WASHINGTON: Scientists have found widespread uranium contamination in groundwater from aquifers across 16 states in India, much above the WHO provisional standard for the country.
The findings published in the journal Environmental Science & Technology Letters are the first to demonstrate the predominant prevalence of uranium in India's groundwater.
The researchers from Duke University in the US unveiled new data showing that the occurrence in uranium in Indian groundwater - a primary source of drinking water and irrigation - is an emerging and widespread phenomenon.
They compiled data on groundwater uranium from 16 Indian states and new data from 324 wells in Rajasthan and Gujarat that shows a high prevalence of uranium concentrations above the World Health Organization (WHO) provisional guideline value across India.
The WHO has set a provisional safe drinking water standard of 30 microgrammes of uranium per litre for India, a level that is consistent with US Environmental Protection Agency standards.
Despite this, uranium is not yet included in the list of contaminants monitored under the Bureau of Indian Standards' Drinking Water Specifications, researchers said.
The study suggests that contribution of human factors such as groundwater depletion and nitrate pollution may be aggravating the already present natural uranium contamination to dangerous levels.
Several studies have linked exposure to uranium in drinking water to chronic kidney disease.
"Nearly a third of all water wells we tested in one state, Rajasthan, contained uranium levels that exceed the World Health Organization and US Environmental Protection Agency's safe drinking water standards," said Avner Vengosh, a professor of geochemistry and water quality at Duke's Nicholas School of the Environment.
"By analysing previous water quality studies, we also identified aquifers contaminated with similarly high levels of uranium in 26 other districts in northwestern India and nine districts in southern or southeastern India," he said.
Many of India's aquifers are composed of clay, silt and gravel carried down from Himalayan weathering by streams or uranium-rich granitic rocks.
When over-pumping of these aquifers' groundwater occurs and their water levels decline, it induces oxidation conditions that, in turn, enhance uranium enrichment in the shallow groundwater that remains.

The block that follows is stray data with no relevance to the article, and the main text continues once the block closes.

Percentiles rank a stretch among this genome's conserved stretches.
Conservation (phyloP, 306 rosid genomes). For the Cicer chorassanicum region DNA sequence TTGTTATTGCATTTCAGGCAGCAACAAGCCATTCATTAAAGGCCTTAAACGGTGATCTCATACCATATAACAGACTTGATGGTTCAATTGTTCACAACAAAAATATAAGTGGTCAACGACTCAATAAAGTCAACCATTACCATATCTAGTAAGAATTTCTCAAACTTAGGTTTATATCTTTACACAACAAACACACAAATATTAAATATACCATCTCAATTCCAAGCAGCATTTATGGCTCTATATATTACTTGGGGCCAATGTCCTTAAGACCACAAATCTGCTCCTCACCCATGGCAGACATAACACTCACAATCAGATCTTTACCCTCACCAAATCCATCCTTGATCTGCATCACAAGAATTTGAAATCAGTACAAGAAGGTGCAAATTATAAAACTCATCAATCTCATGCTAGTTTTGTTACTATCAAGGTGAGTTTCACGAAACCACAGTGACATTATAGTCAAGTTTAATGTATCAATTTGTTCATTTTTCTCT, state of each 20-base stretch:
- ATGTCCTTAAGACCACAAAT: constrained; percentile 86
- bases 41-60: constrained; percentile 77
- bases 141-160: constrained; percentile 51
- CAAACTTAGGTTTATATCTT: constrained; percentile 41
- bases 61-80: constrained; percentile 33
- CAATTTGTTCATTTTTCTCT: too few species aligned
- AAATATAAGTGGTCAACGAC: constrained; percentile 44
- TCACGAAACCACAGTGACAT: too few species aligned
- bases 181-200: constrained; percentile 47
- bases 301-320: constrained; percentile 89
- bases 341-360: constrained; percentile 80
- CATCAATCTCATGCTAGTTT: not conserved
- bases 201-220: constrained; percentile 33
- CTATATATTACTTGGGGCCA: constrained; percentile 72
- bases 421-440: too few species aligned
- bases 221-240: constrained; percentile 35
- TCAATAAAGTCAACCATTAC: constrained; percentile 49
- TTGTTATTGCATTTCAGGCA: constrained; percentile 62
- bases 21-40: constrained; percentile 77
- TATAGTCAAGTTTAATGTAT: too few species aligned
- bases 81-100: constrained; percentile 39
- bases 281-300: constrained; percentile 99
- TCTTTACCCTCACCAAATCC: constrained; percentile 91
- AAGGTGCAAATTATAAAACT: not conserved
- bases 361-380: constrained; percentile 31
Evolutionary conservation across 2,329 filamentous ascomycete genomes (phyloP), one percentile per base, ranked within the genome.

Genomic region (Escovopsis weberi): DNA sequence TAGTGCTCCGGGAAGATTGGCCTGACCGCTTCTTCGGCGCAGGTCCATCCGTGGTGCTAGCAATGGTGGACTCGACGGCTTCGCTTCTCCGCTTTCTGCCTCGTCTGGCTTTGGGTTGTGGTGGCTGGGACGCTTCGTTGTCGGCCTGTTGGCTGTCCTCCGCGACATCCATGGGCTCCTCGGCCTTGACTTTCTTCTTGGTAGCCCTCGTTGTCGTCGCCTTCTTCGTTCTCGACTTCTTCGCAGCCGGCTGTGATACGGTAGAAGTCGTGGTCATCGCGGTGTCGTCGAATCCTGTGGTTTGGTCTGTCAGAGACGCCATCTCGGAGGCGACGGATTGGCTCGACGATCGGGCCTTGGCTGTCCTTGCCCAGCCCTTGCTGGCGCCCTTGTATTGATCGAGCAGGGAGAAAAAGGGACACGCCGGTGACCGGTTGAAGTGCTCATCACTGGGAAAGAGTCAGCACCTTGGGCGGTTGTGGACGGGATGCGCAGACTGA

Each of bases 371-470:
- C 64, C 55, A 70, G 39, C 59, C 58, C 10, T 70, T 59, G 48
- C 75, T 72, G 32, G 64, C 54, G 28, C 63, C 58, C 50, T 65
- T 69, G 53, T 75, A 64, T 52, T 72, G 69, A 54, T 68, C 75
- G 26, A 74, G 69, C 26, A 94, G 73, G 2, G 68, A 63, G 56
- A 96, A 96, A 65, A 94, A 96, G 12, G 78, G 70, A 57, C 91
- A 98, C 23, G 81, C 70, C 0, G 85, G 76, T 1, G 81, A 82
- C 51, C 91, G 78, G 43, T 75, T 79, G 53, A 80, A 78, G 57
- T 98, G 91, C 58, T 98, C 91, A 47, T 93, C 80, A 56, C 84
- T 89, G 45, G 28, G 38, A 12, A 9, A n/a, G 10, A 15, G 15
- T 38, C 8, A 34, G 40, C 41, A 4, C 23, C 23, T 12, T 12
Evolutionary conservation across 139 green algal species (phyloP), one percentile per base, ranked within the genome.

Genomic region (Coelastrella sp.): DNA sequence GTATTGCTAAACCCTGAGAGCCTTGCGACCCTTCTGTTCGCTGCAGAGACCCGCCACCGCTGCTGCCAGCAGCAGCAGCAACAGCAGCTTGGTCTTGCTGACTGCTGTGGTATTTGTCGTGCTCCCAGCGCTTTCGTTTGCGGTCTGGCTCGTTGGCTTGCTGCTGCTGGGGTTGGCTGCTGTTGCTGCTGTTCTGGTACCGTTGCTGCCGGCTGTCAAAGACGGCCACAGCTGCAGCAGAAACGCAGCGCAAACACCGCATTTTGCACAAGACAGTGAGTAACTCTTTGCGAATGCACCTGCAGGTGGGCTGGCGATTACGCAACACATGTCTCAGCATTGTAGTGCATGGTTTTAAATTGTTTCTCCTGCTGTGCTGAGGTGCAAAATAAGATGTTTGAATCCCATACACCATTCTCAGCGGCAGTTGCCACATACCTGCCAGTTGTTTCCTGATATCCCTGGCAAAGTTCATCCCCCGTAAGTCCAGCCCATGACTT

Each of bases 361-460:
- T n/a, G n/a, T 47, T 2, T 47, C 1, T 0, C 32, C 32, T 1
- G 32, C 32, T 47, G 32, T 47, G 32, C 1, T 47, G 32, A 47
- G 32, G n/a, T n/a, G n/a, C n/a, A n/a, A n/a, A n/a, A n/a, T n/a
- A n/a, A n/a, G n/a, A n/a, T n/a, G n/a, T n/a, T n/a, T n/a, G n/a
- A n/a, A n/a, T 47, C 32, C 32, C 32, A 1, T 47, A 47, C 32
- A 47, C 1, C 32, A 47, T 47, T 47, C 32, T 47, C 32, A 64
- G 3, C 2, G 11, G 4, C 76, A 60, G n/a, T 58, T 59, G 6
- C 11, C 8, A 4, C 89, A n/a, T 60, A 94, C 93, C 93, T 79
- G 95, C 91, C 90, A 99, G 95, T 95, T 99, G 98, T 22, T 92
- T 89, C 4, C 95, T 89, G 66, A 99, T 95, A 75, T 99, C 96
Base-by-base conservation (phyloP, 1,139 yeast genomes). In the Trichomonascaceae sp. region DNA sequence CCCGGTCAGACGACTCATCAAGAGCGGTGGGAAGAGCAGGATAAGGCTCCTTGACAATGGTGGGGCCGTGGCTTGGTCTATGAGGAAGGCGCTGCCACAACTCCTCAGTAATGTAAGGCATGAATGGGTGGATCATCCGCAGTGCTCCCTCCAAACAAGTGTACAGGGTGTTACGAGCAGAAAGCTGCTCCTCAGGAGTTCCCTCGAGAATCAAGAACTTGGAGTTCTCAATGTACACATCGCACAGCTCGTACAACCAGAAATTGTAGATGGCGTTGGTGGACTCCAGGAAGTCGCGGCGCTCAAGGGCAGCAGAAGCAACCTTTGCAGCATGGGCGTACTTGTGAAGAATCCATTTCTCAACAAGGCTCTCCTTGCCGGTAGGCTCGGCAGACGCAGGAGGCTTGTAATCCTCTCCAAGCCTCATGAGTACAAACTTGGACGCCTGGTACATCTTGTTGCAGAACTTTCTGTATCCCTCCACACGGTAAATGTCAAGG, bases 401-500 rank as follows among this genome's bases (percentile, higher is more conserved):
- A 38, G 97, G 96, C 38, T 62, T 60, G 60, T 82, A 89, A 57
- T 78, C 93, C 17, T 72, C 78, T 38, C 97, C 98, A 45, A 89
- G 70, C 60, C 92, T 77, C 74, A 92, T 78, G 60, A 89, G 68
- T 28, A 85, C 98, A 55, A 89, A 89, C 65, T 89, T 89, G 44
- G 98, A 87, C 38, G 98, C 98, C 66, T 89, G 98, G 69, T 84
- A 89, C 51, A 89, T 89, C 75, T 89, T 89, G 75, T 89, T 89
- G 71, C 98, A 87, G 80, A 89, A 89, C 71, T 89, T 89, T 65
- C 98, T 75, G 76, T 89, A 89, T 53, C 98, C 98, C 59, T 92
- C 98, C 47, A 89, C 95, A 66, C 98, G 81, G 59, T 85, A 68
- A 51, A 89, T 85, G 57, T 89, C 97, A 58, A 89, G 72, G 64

While the primary source of uranium is geogenic (naturally occurring), anthropogenic (human caused) factors such as groundwater table decline and nitrate pollution may further enhance uranium mobilisation.
Using geochemical and uranium isotope data, it suggests factors that may drive high uranium concentrations in groundwater, including uranium content in aquifer rocks, oxidation state, and groundwater chemistry that promotes the formation of soluble uranyl carbonate complexes.
"Our analysis showed that the occurrence of uranium in these groundwater sources depends on several factors," said Rachel M Coyte, a PhD student in Vengosh's lab.
These factors include the amount of uranium contained in an aquifer's rocks; water-rock interactions that cause the uranium to be extracted from those rocks; oxidation conditions that enhance the extracted uranium's solubility in water; and the interaction of the extracted uranium with other chemicals in the groundwater, such as bicarbonate, which can further enhance its solubility.
"In many parts of India, these factors co-occur and result in high uranium concentrations in the groundwater," Coyte said.
"Geochemistry and isotopic tools help us to better understand the process and conditions that control uranium occurrence in groundwater," she said.
Human activities, especially the over-exploitation of groundwater for agricultural irrigation, may contribute to the problem, said Coyte.
"One of the takeaways of this study is that human activities can make a bad situation worse, but we could also make it better," Vengosh said.
"The study strongly suggests the need for revision of the current water quality monitoring program in India, evaluation of human health risks in areas of high uranium prevalence, development of adequate remediation technologies, and, above all, implementation of preventive management practices to address this problem," said Vengosh.
"Including a uranium standard in the Bureau of Indian Standards' Drinking Water Specification based on uranium's kidney-harming effects, establishing monitoring systems to identify at-risk areas, and exploring new ways to prevent or treat uranium contamination will help ensure access to safe drinking water for tens of millions in India," he said.